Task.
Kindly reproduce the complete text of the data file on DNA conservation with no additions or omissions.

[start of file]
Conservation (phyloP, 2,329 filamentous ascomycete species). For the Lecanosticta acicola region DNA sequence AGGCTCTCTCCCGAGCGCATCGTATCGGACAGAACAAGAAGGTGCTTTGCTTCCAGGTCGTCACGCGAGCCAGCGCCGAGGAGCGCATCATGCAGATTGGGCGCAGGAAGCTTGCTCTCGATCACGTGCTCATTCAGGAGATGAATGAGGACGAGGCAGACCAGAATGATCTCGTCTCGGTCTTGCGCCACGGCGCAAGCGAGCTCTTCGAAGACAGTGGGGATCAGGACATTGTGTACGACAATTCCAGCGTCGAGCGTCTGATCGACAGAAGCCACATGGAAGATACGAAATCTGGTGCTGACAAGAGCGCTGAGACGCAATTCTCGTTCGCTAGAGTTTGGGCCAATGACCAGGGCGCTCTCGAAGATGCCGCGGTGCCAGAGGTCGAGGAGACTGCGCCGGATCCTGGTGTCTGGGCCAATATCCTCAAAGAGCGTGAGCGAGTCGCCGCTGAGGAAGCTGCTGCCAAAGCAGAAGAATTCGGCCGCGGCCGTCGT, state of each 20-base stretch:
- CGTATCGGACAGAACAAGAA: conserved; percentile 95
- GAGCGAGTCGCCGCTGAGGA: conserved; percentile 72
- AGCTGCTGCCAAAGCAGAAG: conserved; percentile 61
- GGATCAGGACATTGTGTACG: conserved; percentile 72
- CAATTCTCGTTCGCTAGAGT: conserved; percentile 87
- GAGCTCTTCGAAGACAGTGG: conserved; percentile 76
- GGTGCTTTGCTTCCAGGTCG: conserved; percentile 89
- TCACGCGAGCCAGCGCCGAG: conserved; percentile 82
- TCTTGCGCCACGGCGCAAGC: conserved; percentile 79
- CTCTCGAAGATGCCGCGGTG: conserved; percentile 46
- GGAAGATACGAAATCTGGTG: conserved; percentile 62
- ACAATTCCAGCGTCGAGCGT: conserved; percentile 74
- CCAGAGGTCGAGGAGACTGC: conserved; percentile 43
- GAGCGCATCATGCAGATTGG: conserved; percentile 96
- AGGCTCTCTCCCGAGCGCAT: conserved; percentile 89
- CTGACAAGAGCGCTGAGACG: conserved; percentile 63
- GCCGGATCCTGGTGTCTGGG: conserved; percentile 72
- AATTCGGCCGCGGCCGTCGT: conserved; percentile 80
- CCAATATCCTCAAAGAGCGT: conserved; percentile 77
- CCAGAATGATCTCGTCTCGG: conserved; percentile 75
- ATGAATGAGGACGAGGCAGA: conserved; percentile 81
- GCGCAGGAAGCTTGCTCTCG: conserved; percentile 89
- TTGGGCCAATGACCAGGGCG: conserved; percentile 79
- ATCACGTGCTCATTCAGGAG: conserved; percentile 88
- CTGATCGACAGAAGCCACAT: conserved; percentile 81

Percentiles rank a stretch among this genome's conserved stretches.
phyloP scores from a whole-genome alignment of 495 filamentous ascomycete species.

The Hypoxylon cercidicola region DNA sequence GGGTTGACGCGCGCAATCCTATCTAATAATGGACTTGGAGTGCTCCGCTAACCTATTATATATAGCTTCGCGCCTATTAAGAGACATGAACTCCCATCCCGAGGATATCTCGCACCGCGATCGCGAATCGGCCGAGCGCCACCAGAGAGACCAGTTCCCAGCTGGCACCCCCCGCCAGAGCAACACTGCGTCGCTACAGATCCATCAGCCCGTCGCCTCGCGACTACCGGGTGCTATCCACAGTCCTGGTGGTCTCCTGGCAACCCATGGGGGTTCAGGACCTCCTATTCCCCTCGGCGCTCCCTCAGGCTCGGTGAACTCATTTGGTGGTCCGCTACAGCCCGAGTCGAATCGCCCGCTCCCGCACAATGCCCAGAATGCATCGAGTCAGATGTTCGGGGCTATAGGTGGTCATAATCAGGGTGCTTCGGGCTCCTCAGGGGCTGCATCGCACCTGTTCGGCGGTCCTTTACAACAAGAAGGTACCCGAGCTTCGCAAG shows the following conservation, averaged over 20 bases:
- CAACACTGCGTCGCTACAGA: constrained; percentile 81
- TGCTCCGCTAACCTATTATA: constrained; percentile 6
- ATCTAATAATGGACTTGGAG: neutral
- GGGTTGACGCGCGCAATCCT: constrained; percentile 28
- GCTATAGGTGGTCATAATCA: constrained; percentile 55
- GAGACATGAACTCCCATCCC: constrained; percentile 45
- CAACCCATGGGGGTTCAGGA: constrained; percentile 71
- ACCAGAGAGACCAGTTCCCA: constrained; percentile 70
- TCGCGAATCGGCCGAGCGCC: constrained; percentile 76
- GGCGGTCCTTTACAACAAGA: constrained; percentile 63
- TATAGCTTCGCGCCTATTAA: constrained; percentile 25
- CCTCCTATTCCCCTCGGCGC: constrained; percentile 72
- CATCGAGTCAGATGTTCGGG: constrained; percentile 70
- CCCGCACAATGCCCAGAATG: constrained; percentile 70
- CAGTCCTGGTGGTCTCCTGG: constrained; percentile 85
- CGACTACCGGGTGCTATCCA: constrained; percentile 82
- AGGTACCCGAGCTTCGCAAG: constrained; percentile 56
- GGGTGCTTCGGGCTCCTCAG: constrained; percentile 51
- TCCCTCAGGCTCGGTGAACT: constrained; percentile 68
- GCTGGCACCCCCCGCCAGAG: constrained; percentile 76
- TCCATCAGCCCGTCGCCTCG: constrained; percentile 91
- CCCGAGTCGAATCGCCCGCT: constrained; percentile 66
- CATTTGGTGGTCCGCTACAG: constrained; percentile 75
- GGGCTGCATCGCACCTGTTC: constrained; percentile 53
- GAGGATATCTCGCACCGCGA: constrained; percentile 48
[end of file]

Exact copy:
Conservation (phyloP, 2,329 filamentous ascomycete species). For the Lecanosticta acicola region DNA sequence AGGCTCTCTCCCGAGCGCATCGTATCGGACAGAACAAGAAGGTGCTTTGCTTCCAGGTCGTCACGCGAGCCAGCGCCGAGGAGCGCATCATGCAGATTGGGCGCAGGAAGCTTGCTCTCGATCACGTGCTCATTCAGGAGATGAATGAGGACGAGGCAGACCAGAATGATCTCGTCTCGGTCTTGCGCCACGGCGCAAGCGAGCTCTTCGAAGACAGTGGGGATCAGGACATTGTGTACGACAATTCCAGCGTCGAGCGTCTGATCGACAGAAGCCACATGGAAGATACGAAATCTGGTGCTGACAAGAGCGCTGAGACGCAATTCTCGTTCGCTAGAGTTTGGGCCAATGACCAGGGCGCTCTCGAAGATGCCGCGGTGCCAGAGGTCGAGGAGACTGCGCCGGATCCTGGTGTCTGGGCCAATATCCTCAAAGAGCGTGAGCGAGTCGCCGCTGAGGAAGCTGCTGCCAAAGCAGAAGAATTCGGCCGCGGCCGTCGT, state of each 20-base stretch:
- CGTATCGGACAGAACAAGAA: conserved; percentile 95
- GAGCGAGTCGCCGCTGAGGA: conserved; percentile 72
- AGCTGCTGCCAAAGCAGAAG: conserved; percentile 61
- GGATCAGGACATTGTGTACG: conserved; percentile 72
- CAATTCTCGTTCGCTAGAGT: conserved; percentile 87
- GAGCTCTTCGAAGACAGTGG: conserved; percentile 76
- GGTGCTTTGCTTCCAGGTCG: conserved; percentile 89
- TCACGCGAGCCAGCGCCGAG: conserved; percentile 82
- TCTTGCGCCACGGCGCAAGC: conserved; percentile 79
- CTCTCGAAGATGCCGCGGTG: conserved; percentile 46
- GGAAGATACGAAATCTGGTG: conserved; percentile 62
- ACAATTCCAGCGTCGAGCGT: conserved; percentile 74
- CCAGAGGTCGAGGAGACTGC: conserved; percentile 43
- GAGCGCATCATGCAGATTGG: conserved; percentile 96
- AGGCTCTCTCCCGAGCGCAT: conserved; percentile 89
- CTGACAAGAGCGCTGAGACG: conserved; percentile 63
- GCCGGATCCTGGTGTCTGGG: conserved; percentile 72
- AATTCGGCCGCGGCCGTCGT: conserved; percentile 80
- CCAATATCCTCAAAGAGCGT: conserved; percentile 77
- CCAGAATGATCTCGTCTCGG: conserved; percentile 75
- ATGAATGAGGACGAGGCAGA: conserved; percentile 81
- GCGCAGGAAGCTTGCTCTCG: conserved; percentile 89
- TTGGGCCAATGACCAGGGCG: conserved; percentile 79
- ATCACGTGCTCATTCAGGAG: conserved; percentile 88
- CTGATCGACAGAAGCCACAT: conserved; percentile 81

Percentiles rank a stretch among this genome's conserved stretches.
phyloP scores from a whole-genome alignment of 495 filamentous ascomycete species.

The Hypoxylon cercidicola region DNA sequence GGGTTGACGCGCGCAATCCTATCTAATAATGGACTTGGAGTGCTCCGCTAACCTATTATATATAGCTTCGCGCCTATTAAGAGACATGAACTCCCATCCCGAGGATATCTCGCACCGCGATCGCGAATCGGCCGAGCGCCACCAGAGAGACCAGTTCCCAGCTGGCACCCCCCGCCAGAGCAACACTGCGTCGCTACAGATCCATCAGCCCGTCGCCTCGCGACTACCGGGTGCTATCCACAGTCCTGGTGGTCTCCTGGCAACCCATGGGGGTTCAGGACCTCCTATTCCCCTCGGCGCTCCCTCAGGCTCGGTGAACTCATTTGGTGGTCCGCTACAGCCCGAGTCGAATCGCCCGCTCCCGCACAATGCCCAGAATGCATCGAGTCAGATGTTCGGGGCTATAGGTGGTCATAATCAGGGTGCTTCGGGCTCCTCAGGGGCTGCATCGCACCTGTTCGGCGGTCCTTTACAACAAGAAGGTACCCGAGCTTCGCAAG shows the following conservation, averaged over 20 bases:
- CAACACTGCGTCGCTACAGA: constrained; percentile 81
- TGCTCCGCTAACCTATTATA: constrained; percentile 6
- ATCTAATAATGGACTTGGAG: neutral
- GGGTTGACGCGCGCAATCCT: constrained; percentile 28
- GCTATAGGTGGTCATAATCA: constrained; percentile 55
- GAGACATGAACTCCCATCCC: constrained; percentile 45
- CAACCCATGGGGGTTCAGGA: constrained; percentile 71
- ACCAGAGAGACCAGTTCCCA: constrained; percentile 70
- TCGCGAATCGGCCGAGCGCC: constrained; percentile 76
- GGCGGTCCTTTACAACAAGA: constrained; percentile 63
- TATAGCTTCGCGCCTATTAA: constrained; percentile 25
- CCTCCTATTCCCCTCGGCGC: constrained; percentile 72
- CATCGAGTCAGATGTTCGGG: constrained; percentile 70
- CCCGCACAATGCCCAGAATG: constrained; percentile 70
- CAGTCCTGGTGGTCTCCTGG: constrained; percentile 85
- CGACTACCGGGTGCTATCCA: constrained; percentile 82
- AGGTACCCGAGCTTCGCAAG: constrained; percentile 56
- GGGTGCTTCGGGCTCCTCAG: constrained; percentile 51
- TCCCTCAGGCTCGGTGAACT: constrained; percentile 68
- GCTGGCACCCCCCGCCAGAG: constrained; percentile 76
- TCCATCAGCCCGTCGCCTCG: constrained; percentile 91
- CCCGAGTCGAATCGCCCGCT: constrained; percentile 66
- CATTTGGTGGTCCGCTACAG: constrained; percentile 75
- GGGCTGCATCGCACCTGTTC: constrained; percentile 53
- GAGGATATCTCGCACCGCGA: constrained; percentile 48